My name is Cleveland Sellers, and I was born in l944 in South Carolina. In the summer of 63, I was a student at Howard University, staying with my aunt in Washington, DC a couple of blocks away from the campus. I had a scholarship and worked as a trainer in the athletic department. That summer, I also had a job at a local Hot Shoppes drive-in restaurant.
I had arrived at Howard in the fall of ’62 as a freshman, and I was trying to find the activists on campus. One of the reasons I went to Howard was because it was a black college, and there would be a large number of activists. I came from a state where the state didn’t want to pay for a high school for students of color, so they paid Voorhees College to take the high school students. The students at Voorhees had a sit-in. I was allowed to go to the discussions, but I was too young to sit in. They didn’t allow any women to go either. The school at first promised to let them use the bus, but then the local business people contacted the president and said don’t bus them. So the students marched from the campus to downtown to the drugstore they tried to desegregate. They were arrested. The school priest went down to get them out, and he negotiated with the cops to get them out.
I was a child of the Emmett Till era; my social consciousness comes from that.
So at Howard, I was meeting students participating in voter registration, demos at the justice department, sit-ins, voting rights in M.S., Danville, and Albany.
I met John Batiste; John, on occasion, would take me down to the D.C. SNCC office, so I met the SNCC people.
There was a meeting on campus, and I could join NAG (Nonviolent Action Group, Howard’s SNCC affiliate. I met Courtland, and Stokely, and Charlie Cobb, and some of the others. I began to spend a lot of time with Carmichael. We got more involved in D.C. area issues. NAG used to do rent strikes, joining with CORE. At Howard, we had Bayard Rustin and Malcolm X as speakers.
There was some resistance from the university to inviting Rustin because he was considered a member of the communist party. The administration resisted, but we insisted.
After I finished work that summer, I decided to volunteer for the March and was assigned to the headquarters tent on the grounds of the Washington Monument, where the buses would park and let out their passengers. I ended up making signs and cheese sandwiches–about 100,000 sandwiches and 200,0000 signs.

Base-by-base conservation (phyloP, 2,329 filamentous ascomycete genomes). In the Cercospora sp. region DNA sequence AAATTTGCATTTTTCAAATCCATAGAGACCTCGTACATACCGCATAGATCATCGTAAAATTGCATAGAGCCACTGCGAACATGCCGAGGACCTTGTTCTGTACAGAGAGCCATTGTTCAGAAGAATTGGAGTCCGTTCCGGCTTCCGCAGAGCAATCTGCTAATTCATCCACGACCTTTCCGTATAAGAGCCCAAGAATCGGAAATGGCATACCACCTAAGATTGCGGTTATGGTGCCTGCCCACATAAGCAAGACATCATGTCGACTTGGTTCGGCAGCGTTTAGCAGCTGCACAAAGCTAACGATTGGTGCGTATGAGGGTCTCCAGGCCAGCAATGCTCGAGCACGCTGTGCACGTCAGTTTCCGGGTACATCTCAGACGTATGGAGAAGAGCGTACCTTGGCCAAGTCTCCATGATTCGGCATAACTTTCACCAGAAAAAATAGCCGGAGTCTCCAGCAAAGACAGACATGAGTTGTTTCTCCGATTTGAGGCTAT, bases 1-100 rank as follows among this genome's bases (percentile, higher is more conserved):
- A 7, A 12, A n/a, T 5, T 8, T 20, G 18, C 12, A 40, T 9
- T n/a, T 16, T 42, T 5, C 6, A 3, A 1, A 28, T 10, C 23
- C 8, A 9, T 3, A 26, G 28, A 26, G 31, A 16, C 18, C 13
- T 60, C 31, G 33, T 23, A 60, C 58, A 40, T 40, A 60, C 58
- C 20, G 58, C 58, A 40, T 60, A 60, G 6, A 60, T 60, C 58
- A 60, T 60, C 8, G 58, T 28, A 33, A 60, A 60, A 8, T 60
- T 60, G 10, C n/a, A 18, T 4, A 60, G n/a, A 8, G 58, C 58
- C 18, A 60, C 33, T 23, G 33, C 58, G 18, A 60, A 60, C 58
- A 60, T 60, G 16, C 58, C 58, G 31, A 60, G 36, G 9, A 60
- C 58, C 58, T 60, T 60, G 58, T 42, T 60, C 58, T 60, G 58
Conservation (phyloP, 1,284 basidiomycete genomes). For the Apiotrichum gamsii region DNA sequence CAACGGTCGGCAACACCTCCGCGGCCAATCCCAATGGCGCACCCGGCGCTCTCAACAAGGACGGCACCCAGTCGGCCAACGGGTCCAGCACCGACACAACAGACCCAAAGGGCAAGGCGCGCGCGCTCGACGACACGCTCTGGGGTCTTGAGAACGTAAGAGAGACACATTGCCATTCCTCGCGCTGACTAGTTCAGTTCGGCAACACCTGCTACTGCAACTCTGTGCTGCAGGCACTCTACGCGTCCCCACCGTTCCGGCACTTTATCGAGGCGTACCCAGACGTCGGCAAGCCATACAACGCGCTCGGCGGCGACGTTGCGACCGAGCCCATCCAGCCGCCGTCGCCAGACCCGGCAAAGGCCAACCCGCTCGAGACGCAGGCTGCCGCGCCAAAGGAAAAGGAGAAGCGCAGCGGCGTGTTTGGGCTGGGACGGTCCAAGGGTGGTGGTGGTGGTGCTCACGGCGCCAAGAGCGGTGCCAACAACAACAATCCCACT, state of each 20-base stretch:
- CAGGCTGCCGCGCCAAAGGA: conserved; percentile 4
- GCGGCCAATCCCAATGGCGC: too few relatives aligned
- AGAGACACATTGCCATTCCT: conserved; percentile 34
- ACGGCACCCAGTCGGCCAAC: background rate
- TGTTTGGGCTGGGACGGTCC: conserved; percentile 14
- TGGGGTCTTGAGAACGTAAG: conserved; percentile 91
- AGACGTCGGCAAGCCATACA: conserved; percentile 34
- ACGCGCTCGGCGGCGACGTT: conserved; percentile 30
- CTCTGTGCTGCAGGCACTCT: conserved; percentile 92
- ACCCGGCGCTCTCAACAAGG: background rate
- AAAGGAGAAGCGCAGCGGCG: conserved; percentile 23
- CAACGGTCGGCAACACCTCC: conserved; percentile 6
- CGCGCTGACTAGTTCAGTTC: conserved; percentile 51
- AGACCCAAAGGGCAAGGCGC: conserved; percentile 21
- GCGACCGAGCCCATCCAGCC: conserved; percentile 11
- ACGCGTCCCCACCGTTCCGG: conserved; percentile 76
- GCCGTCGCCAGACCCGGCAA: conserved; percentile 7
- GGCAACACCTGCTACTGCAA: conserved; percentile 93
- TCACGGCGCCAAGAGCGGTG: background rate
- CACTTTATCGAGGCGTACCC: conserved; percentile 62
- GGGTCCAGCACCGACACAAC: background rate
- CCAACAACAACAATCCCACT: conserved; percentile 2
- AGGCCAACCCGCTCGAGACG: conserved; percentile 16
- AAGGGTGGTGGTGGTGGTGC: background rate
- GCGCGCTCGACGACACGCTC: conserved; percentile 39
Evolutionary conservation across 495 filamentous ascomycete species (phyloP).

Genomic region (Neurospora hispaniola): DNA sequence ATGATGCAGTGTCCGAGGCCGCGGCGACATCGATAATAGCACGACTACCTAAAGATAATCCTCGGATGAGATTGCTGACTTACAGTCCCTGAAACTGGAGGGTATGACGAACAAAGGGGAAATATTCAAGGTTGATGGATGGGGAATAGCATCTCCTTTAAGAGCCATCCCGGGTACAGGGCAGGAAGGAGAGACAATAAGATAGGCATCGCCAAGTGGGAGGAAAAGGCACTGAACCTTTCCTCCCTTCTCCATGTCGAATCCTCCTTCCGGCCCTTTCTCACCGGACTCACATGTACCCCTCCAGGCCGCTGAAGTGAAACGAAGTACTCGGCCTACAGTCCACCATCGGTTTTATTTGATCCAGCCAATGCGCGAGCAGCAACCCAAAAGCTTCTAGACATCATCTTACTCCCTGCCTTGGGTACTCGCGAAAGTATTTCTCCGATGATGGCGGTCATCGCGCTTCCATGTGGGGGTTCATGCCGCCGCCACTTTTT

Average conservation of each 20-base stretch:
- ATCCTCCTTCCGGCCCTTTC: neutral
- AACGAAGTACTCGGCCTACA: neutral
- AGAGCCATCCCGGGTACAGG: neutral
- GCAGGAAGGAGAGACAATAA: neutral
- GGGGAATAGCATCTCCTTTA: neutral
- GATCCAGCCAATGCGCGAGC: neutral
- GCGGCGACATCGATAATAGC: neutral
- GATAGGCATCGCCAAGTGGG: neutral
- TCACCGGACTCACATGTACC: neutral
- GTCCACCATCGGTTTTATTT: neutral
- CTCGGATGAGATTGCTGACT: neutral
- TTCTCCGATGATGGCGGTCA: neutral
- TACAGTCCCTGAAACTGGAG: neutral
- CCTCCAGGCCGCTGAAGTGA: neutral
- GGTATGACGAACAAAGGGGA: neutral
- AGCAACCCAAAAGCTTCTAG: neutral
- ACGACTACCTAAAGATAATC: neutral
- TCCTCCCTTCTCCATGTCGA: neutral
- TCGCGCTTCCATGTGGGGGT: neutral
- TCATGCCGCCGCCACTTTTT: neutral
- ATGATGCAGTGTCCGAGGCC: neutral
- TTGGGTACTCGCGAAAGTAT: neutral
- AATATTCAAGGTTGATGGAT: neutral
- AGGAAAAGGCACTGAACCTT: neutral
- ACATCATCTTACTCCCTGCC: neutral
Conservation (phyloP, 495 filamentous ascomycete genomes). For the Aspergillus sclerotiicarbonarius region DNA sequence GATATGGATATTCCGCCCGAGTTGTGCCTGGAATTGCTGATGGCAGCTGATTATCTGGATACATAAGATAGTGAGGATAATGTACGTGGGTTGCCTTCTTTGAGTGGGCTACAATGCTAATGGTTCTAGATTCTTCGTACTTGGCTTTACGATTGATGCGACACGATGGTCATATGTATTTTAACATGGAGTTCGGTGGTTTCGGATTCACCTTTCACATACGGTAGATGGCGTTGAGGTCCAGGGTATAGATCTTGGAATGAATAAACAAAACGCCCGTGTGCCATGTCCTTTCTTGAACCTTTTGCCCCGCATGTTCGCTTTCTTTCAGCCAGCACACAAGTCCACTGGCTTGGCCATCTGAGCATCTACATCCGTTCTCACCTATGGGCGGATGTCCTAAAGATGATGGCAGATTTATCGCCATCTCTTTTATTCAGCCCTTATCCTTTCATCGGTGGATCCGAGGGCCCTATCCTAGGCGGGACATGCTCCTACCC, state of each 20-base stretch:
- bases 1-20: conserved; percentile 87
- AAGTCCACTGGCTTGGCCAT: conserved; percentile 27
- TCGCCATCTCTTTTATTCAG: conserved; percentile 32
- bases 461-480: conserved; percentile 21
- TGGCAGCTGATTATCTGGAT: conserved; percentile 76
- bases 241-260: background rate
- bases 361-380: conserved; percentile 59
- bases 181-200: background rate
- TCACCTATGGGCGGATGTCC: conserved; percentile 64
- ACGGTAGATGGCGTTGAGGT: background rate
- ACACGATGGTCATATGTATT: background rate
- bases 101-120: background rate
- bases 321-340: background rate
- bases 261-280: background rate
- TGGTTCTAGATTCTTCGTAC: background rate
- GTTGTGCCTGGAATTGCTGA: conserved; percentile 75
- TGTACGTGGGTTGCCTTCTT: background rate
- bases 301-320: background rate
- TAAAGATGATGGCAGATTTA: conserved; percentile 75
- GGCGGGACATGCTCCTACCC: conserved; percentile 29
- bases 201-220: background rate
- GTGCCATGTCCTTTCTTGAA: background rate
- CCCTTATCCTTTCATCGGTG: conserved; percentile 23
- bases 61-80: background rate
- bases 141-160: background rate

We escorted celebrities to the stage.
We worked till midnight the night before the March and came back at 6am the next day. The March was supposed to start at ten, but at about 8am, there was hardly anybody there.
But I believed they were coming.
We had expected 100,000, and after a while, it got so busy you could hardly see the end of the crowd. The trains were coming in, buses, and people were marching down to the starting point. I still have my March hat, and an usher’s armband, and a button, and the program that lists all the speakers. Myrlie Evers was supposed to be the spokesperson for women in the movement, but she couldn’t get to D.C. that day.
At about 9 am, the people started coming, and you could see buses coming from every direction. There were so many of them. I went to the Lincoln Memorial when John was speaking, and I was at the tent when Dr. King spoke. I was a runner, and I was in the right place to see it all. We went from 100,000 to 250,000, and no one had expected that many people to show up. We had SNCC groups who came from Danville and M.S., and Joyce and Dorie, George Greene, and Jim Forman were next to the stage.
At the end of March, I went to get some sleep. It was such a peaceful day, everyone helping everyone. I think the expectations were very high in terms of people turning out; I think we went beyond our own expectations, recognizing the organizational skills and strategy of the movement were successful. It was absolutely a success. We knew we had turned the corner on direct action and had to go to the next level of organizing in the most hostile and violent of places: Mississippi.
Cleve Sellers MOW memories; telephone interview 8/19/2023 by Sharlene Kranz